In any conversation about Qatari football it is never long before the name Al Sadd crops up. The Doha powerhouses are one of the country’s oldest clubs and have been a dominant force for many years now, winning more league championships than any other side in the land.

Birth of an institution
The club owes its existence to a group of Doha students who liked nothing better than to meet up and play football. Accustomed to beating all-comers and reluctant to join an existing team, they decided to found their own, seeking permission first of all from Sheikh Jassim bin Hamad bin Jabr Al-Thani. Their wish granted, Al Sadd duly came into being on 21 October 1969, with the team adopting a black and white strip.

The makings of a legend
It was not long before the newly created outfit began to impose themselves on the domestic scene. Their maiden Qatari championship success in the 1970/71 season was the first in a very long list of trophies that would come Al Sadd’s way. To date they have won no fewer than 12 Qatari league titles, 12 Sheikh Jassim Cups, five Qatar Crown Prince Cups and 13 Emir of Qatar Cups.

Not content with reigning supreme at home, the Doha giants have also flexed their muscles in the Gulf region and Asia, winning the AFC Asian Club Championship, the forerunner of the AFC Champions League, in 1989. Two years later they made off with the Gulf Clubs Champions Cup, followed by the Arab Champions League in 2001.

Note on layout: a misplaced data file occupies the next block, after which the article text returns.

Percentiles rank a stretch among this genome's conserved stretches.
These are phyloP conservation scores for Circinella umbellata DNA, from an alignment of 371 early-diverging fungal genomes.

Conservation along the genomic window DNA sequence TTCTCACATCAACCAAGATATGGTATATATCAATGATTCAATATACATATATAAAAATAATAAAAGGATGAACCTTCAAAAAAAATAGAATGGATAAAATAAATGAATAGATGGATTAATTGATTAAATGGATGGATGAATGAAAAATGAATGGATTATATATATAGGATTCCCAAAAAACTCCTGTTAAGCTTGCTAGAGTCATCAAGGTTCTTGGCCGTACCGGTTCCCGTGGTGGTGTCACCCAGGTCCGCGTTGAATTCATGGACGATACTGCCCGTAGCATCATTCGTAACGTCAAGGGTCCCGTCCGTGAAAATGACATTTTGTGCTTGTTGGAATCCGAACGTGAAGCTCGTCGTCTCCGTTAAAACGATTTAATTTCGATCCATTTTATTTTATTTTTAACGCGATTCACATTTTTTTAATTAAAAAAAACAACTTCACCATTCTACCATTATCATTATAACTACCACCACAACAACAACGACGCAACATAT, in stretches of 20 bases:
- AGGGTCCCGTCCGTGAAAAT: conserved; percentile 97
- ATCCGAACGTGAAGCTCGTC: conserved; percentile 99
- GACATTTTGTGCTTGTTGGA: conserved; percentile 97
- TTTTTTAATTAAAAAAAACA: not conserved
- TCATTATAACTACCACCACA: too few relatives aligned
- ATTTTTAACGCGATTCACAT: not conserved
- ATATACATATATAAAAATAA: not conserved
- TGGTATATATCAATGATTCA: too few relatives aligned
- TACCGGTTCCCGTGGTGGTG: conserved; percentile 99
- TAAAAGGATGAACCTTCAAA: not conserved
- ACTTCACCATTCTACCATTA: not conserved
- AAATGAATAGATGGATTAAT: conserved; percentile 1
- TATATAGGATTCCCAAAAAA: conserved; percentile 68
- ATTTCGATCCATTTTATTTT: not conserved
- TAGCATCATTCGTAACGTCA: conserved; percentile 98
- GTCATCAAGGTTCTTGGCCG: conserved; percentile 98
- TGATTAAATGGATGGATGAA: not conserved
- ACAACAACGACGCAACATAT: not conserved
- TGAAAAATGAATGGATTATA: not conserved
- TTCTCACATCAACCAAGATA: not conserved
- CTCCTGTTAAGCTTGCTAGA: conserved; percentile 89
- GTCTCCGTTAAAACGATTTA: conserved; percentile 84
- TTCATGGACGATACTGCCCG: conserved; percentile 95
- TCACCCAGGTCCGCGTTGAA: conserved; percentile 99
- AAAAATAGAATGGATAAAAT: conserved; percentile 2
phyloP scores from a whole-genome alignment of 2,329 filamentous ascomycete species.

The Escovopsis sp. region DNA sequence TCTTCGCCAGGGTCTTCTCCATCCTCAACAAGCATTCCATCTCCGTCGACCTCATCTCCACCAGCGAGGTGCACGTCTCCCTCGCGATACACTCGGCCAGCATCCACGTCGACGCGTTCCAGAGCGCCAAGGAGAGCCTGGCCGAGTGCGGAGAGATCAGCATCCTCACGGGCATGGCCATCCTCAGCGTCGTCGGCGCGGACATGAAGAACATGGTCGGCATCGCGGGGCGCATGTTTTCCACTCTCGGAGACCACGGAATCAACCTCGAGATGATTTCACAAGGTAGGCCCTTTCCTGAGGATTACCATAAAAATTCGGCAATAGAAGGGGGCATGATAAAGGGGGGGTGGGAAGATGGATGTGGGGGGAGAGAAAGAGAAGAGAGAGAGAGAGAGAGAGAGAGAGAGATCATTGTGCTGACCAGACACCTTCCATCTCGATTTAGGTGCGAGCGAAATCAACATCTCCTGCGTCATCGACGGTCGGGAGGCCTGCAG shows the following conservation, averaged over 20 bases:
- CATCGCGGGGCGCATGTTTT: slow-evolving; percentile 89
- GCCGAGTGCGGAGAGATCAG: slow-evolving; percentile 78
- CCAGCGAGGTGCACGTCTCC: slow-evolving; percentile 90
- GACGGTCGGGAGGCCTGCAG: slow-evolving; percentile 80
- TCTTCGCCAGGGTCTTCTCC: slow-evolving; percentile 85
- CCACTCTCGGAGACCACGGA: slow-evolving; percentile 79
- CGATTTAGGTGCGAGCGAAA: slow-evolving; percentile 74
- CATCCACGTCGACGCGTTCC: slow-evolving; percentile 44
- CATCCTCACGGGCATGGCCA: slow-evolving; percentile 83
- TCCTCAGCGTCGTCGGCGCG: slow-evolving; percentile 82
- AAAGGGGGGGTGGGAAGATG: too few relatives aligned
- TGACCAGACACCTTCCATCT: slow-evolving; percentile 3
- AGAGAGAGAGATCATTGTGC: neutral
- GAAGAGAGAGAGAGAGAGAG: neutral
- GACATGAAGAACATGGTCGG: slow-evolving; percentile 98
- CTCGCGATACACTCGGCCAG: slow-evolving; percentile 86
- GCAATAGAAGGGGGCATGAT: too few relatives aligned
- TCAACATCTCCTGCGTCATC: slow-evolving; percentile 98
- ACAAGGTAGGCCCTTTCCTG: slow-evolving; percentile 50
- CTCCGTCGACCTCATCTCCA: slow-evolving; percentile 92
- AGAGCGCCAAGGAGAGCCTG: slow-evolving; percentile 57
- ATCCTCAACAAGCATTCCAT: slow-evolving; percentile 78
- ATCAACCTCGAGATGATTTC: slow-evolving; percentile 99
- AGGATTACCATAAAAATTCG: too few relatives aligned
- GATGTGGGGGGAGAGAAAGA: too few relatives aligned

Al Sadd’s success has been founded on a high-profile recruitment policy. Among the international stars to have played for the club are Brazilian striker Romario, French defender Frank Lebœuf, Ghanaian legend Abedi Pele, Argentina’s Mauro Zarate, the Iranian duo of Karim Bagheri and Ali Daei, Nigeria international John Utaka and Ecuadorian forward Carlos Tenorio.

Coached by the experienced Romanian Cosmin Olaroiu, the current side boasts plenty of talent itself. Lining up alongside the Brazilian trio of Felipe Jorge, Leandro and Afonso Alves are Qatari star Khalfan Ibrahim, the 2006 Asian Footballer of the Year, midfielder Talal Al-Bloushi and the naturalised Senegalese defender Abdulla Koni.

Al Sadd have monopolised domestic silverware to such an extent that they are popularly known as The Boss, although the fans and the local press have a collection of other soubriquets for the team, among them The White Citadel, The White Lion or The Sons of the Wolf.

Golden years
Even by their lofty standards, Al Sadd have been particularly successful in recent seasons, collecting eight trophies in the last five years. Of them all the most productive was undoubtedly 2007, when they won the league, the Sheikh Jassim Cup, the Crown Prince Cup, and the Emir of Qatar Cup, a stunning quadruple.

The presidents
The Deputy Prime Minister of Qatar, Abdallah Bin Hamad Al-Attiyah, is regarded as the club’s spiritual father and has been its longest-serving and most successful president, his period in charge coinciding with their Asian Club Championship victory and many other triumphs. Other notable figures to have held the post include: Sheikh Jassim bin Hamad bin Jabr Al-Thani; Sheikh Abdallah bin Jasem bin Fahd Al-Thani; Sheikh Tamim bin Hamad Al-Thani, the Crown Prince; Sheikh Jassim bin Hamad bin Jabr Al-Thani; and Sheikh Mohamed bin Khalifa Al-Thani, the current incumbent.

The stadium
Resembling a citadel from the outside, the Jassim bin Hamad Stadium provides a venue that is worthy of the institution. Refurbished on several occasions, it currently holds 15,000 spectators and has a VIP area and the kind of facilities you would expect to find in a state-of-the-art TV studio. To combat the suffocating heat, the stadium has also been fitted with a pioneering air-conditioning system.